What is Exposure Management and How Does it Differ from ASM?

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What is Exposure Management and How Does it Differ from ASM?

Startups and scales-ups are often cloud-first organizations and rarely have sprawling legacy on-prem environments. Likewise, knowing the agility and flexibility that cloud environments provide, the mid-market is predominantly running in a hybrid state, partly in the cloud but with some on-prem assets.
While there has been a bit of a backswing against the pricing and lock-in presented when using cloud infrastructure, cloud is still the preferred provider for the majority of SMBs.
As a result, external attack surfaces are increasingly complex and distributed and, therefore, harder to monitor and secure. This expanded attack surface gives hackers plenty of blind spots and gaps to exploit. Security teams are on the back, reacting, often too slowly, to changes in their own attack surface as engineering teams continuously spin up and expose new systems, services, and data to the internet.
This is compounded by the fact that the threat landscape is always changing. Thousands of new vulnerabilities are discovered every month, including vulnerabilities that allow an attacker to gain total control over systems that have to be internet-facing and are meant to support security teams or facilitate secure connections (take the spate of Citrix and Ivanti vulnerabilities that have recently emerged). How can you react to a new critical vulnerability that’s being exploited by ransomware gangs if you don’t even know if your organization is using that technology and exposing it to the internet?
One of the reasons that security teams struggle is because processes are reactive and knowledge about the organization’s attack surface is siloed in the heads of those people who are spinning up those cloud systems. Security teams rely on a sprawl of solutions that generate loads of fragmented data that’s difficult to understand, prioritize, and take action. This is where exposure management fits in as an extension of external attack surface management.
As environments evolve and become more complex, so do the tools and techniques needed to secure and protect them. Exposure management aims to reduce that complexity by giving you visibility of all points within your attack surface that an attacker could use to breach your organization and ultimately pose a risk to the business.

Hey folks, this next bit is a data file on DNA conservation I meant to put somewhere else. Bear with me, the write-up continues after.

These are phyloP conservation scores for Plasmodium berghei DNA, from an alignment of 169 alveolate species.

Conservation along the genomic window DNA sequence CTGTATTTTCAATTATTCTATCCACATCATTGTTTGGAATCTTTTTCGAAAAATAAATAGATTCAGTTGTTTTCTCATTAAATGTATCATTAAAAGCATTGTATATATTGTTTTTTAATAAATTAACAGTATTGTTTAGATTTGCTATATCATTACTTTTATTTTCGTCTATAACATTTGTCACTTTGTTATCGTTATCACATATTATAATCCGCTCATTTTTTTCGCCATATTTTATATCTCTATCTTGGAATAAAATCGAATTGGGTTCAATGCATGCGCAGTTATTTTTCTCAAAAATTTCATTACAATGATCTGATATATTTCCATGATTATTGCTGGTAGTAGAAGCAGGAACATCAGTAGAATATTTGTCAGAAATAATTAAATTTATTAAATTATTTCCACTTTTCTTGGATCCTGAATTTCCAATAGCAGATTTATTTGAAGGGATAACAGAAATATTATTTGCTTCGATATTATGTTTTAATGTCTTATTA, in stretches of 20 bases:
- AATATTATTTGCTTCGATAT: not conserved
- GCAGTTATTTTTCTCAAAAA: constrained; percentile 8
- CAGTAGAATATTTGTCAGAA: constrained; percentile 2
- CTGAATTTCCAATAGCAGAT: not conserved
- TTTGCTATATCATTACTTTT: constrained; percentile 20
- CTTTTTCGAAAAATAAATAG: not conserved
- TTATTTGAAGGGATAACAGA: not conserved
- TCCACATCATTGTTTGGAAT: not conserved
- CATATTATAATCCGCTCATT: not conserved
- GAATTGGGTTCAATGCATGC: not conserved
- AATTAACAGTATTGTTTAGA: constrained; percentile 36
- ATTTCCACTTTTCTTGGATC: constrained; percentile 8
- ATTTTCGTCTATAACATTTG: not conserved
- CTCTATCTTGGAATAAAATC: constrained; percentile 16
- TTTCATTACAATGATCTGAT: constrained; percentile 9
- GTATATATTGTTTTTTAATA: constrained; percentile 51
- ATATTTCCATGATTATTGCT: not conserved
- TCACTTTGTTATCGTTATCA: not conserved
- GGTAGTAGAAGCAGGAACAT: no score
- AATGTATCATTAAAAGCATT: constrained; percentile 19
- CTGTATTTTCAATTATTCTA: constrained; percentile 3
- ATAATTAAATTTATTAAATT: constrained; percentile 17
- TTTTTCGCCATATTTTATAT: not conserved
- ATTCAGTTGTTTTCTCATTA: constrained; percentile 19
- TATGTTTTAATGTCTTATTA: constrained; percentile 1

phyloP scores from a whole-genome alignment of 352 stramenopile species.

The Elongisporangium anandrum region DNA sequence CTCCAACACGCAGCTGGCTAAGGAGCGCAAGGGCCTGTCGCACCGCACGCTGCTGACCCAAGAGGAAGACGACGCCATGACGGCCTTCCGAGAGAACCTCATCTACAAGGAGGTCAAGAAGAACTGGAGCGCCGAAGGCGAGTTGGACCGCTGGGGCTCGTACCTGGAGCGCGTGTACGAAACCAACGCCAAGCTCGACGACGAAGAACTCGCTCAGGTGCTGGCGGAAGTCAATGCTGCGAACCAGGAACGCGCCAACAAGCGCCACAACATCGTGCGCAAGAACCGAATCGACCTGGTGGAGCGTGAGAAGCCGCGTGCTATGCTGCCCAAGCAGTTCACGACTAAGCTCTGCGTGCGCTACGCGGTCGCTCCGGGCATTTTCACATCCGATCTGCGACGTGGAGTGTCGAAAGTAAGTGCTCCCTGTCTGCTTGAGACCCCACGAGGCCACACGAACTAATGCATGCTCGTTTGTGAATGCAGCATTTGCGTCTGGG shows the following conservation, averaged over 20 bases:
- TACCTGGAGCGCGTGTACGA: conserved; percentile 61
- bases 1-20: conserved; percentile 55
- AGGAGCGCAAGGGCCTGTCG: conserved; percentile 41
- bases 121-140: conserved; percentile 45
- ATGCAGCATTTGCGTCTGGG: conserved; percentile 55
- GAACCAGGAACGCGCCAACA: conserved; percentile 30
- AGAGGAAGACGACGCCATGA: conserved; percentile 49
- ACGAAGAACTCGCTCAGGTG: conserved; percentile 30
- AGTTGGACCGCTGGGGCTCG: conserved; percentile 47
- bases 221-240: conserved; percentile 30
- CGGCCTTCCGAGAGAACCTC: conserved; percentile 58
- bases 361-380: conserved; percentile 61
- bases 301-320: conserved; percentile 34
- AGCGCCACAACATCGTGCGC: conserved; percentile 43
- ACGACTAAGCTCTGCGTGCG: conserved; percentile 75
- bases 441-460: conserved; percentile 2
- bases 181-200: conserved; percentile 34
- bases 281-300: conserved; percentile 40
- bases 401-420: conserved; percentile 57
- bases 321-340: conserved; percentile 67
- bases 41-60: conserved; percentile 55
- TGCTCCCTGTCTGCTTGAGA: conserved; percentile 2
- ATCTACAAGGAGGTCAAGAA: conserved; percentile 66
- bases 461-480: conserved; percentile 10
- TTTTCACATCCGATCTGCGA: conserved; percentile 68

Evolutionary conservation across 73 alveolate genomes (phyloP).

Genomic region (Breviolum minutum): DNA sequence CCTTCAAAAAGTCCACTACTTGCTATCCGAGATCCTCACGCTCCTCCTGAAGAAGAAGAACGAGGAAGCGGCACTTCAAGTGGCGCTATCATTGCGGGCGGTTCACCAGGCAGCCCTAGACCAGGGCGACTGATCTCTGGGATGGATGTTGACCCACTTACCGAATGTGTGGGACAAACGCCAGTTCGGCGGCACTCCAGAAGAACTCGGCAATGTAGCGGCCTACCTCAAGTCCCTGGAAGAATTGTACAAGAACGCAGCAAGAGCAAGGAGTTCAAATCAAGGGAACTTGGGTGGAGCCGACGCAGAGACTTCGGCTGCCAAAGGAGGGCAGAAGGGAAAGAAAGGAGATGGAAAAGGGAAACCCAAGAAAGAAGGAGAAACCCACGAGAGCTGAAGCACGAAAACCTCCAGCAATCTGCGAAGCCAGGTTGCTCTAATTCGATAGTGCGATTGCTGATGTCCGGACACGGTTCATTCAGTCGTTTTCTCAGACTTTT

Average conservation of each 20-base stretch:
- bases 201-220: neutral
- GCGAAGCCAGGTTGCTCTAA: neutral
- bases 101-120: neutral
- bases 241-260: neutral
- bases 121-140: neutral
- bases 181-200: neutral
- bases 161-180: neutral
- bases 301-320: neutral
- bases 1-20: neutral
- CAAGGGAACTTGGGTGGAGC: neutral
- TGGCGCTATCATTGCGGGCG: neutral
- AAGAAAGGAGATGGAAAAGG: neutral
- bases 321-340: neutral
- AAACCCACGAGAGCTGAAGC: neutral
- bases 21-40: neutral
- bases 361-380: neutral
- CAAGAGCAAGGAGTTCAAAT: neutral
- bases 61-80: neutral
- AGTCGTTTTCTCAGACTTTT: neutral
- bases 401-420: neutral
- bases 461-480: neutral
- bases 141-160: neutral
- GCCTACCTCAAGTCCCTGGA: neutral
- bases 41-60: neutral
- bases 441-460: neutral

Exposure management aims to provide a prioritized list of exposures, with context for each so that you can make an informed decision on what to tackle first and how to tackle it to reduce your business risk.

Exposure management can also help increase visibility of your entire attack surface, including data assets such as code repositories like GitHub and GitLab, so you can more accurately find opportunities for an attacker and shut them down before they pose too great of a risk to your business.
This means you can better understand the risks you face, and prioritize the attacks that are not just more likely, but more serious. At a time when security teams are overwhelmed with data – over 25,000 vulnerabilities were published in 2022, and we saw that increase to over 26,500 in 2023 – having a clear picture of where to focus your time and effort is becoming essential.
While both have the same goal, there are important differences between the two. External Attack Surface Management (ASM) is the ongoing process of discovering and identifying assets which can be seen by an attacker on the internet, showing where security gaps exist, where they can be used to perform an attack, and where defenses are strong enough to repel an attack. If you can scan for it using vulnerability scanning then it generally falls within attack surface management.
Exposure management takes this a step further to include data assets, user identities, and cloud account configuration, which helps you understand your exposure and reduce it where necessary.
Here the attack surface includes any of the SaaS products you use. If one of these gets compromised or one of your accounts in your SaaS provider gets compromised, they have information that can be used to facilitate other attacks. So it shouldn’t be forgotten when assessing risk to the business.
Remember what was said about a large attack surface being harder to defend? You can reduce yours by continuously monitoring for changes with an automated vulnerability management tool like Intruder. Get complete control of your vulnerability management to:
Premium and Vanguard customers can also boost their exposure management with bug hunting, where Intruder’s testers look for the weaknesses and exposures that automated scanners can miss. Get started with a 14-day free trial today.

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